Nomiya… his story was also sad.  He has no physical disability to overcome, and yet he just can’t win.  He can’t find a job, and can’t find his place in life.  He stays positive, but man is this section depressing.  He is quite good with people for how intimidating he is, and after consulting an unlikely source, he decides to pick himself up and do the one thing he cares most about.  Of course, he always ends volumes on a positive note, so I’m going to reserve judgment until next time.

I think I like Vagabond more, but Real does give you more to chew on, and it’s easier to relate to the characters and their struggles.  It’s… probably just as meditative as Vagabond is, except the thoughts all go towards other things, like bettering yourself in modern society and whatnot, though it’s more successful than that sentence makes it sound.  In fact, it’s more compelling than it has any right to be.  I mean, I still can’t get over how much I like this manga.  It’s not about wheelchair basketball, that’s just something that comes up every once in awhile.  It’s more about the characters.  This reads a lot like Inoue is taking all the themes he normally uses and making the best use possible of them.  It’s excellent, and full of good characters and good messages.  There’s nothing quite like Real.

Real 7

December 9, 2009

Takehiko Inoue – Viz – 2010 – 9+ volumes

The themes of the series are highlighted once again by a new character, who sees a practice and a game with the Tigers and realizes that there isn’t anything handicapped about the characters, and that they go completely against what he thought he would become after he damaged his spinal chord in an accident.  The new character doesn’t play a very big role, or even any basketball, but I liked him since it’s easy to forget what makes this series beyond great when you’re caught up in all the basketball stuff in this volume.

Tomomi also uses Kiyoharu and the Tigers as a kind of ruler for himself.  He knows his life is a mess, and he needs to find the strength to just go on, to hold a job and do what he can, but it’s hard when bad things keep happening to him.  I like Tomomi quite a bit, since he’s such a positive character that has the absolute worst luck in the world.  When he gets down on himself, he’s definitely earned it.

Most of the storyline here is a Tigers practice and then a game with the Dreams.  Kiyoharu takes the game particularly seriously, since he’s made a personal bet with the coach of the Dreams.  There’s a lot of focus on Kiyoharu, but we also see a lot of the other characters and their strengths, too.  We learn why one member above all on the Tigers is irreplacable, and for a silly reason, and there’s lots of drilling and the characters… well, just being regular basketball manga characters.  It’s the new character that keeps the themes of the series in mind as the story progresses here.

The volume ends on a cliffhanger, and I imagine the basketball stuff will take a backseat to personal stuff again next volume.  I’m guessing this will mean another appearance by Hisanobu, who was completely absent from this volume.  I keep hoping that somehow Hisanobu will join the Tigers through Tomomi, because that would be awesome, though a pretty predictable, manga-ish thing to do, something that Real doesn’t make a habit of.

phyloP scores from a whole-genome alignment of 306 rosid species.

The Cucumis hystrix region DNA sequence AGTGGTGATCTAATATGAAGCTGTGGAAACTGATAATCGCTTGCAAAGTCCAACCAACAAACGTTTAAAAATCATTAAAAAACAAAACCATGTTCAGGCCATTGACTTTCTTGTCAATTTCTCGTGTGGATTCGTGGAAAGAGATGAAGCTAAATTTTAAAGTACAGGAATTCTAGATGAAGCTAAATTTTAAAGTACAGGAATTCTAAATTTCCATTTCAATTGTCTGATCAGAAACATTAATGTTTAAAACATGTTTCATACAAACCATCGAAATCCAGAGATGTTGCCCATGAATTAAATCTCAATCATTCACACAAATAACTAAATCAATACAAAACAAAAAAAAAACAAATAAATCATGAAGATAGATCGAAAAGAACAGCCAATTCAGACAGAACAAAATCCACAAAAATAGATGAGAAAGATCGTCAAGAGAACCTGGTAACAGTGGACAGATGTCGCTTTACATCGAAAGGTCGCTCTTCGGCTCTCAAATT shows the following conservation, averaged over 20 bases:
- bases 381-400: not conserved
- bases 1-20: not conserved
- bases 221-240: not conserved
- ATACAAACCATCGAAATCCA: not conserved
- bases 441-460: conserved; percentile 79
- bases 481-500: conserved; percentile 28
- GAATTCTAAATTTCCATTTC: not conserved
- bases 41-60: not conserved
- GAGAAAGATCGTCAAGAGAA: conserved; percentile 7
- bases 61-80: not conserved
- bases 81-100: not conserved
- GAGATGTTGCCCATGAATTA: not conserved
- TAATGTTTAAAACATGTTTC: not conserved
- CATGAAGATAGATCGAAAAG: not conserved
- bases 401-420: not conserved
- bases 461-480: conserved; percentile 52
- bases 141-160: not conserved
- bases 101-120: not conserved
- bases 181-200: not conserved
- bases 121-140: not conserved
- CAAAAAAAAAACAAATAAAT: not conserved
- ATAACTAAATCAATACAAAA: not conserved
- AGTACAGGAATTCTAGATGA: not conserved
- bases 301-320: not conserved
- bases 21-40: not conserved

I still love this series, and even as far into Vagabond as I am, I think Real is probably the superior work.  It’s close though, as both are very… quiet series.  They don’t beat you over the head with what they’re trying to say, which strengthens their messages quite a bit.  Both have powerful messages to deliver, but it’s hard not to like Real’s message a little bit more.  Real is easily one of the best series I’ve started this year.  Real and 20th Century Boys.

This was a review copy provided by Viz.

Real 6

September 15, 2009

Takehiko Inoue – Viz – 2009 – 8+ volumes

This volume focuses mostly on Hisanobu rather than Kiyoharu and Nomiya, though the story takes a brief look at both of the latter boys.  Nomiya seems to be spending a lot of time with Kiyoharu and his basketball team, and acts as their loud, semi-unwanted cheerleader who also manages to raise their spirits and give them good advice from the stands.  Kiyoharu seems to be in a good place right now, and Nomiya has found peace with the fact that he should hold down a job and save money until he figures out what he wants to do with his life, since that’s all he can do.  The realization seems to make him happy, as do the basketball games that Kiyoharu’s team are starting to play, so you can see how Hisanobu is the one that needs all the TLC right now.

Last volume, he basically told his poor mother off when she tried to convince him to go back to school.  This doesn’t sit all that well with her, and Nobu’s father shows up to care for him when she falls ill from overwork, malnutrition, alcoholism, and stress.  Caring for Nobu isn’t all that difficult since he refuses to talk, go to his therapy, or even really leave his bed.  The doctors decide that spending time with his estranged father might somehow provide the emotional catalyst Nobu needs in order to find some sort of meaning in life.  We get a long flashback where we learn how much being with his father meant to young Nobu, and… well, nothing really conclusive about his present state happens, just a lot more sad and terrible things.

On one hand, you could look at it as if the character isn’t progressing and the pace of the story is slow.  But the truth is, I am extremely touched by the treatment of Hisanobu since suddenly being rendered disabled like that isn’t something anyone would take well, let alone someone who thought as much of himself as Hisanobu.  There just isn’t anything I can think of that would make Hisanobu want to go on living, quite frankly, which sounds a bit worse than what I actually mean (he’s not contemplating suicide, but his thoughts are always negative and never really move towards just how he’s going to live the rest of his life, only how others will see him in the present).  I’m sure it will be a long time before Hisanobu can begin to come to terms with what happened to him, which is more realism than I would credit any comic with.  I wonder if we’ll ever really see him happy, but I’m curious to see the catalyst that will bring him back to his therapy.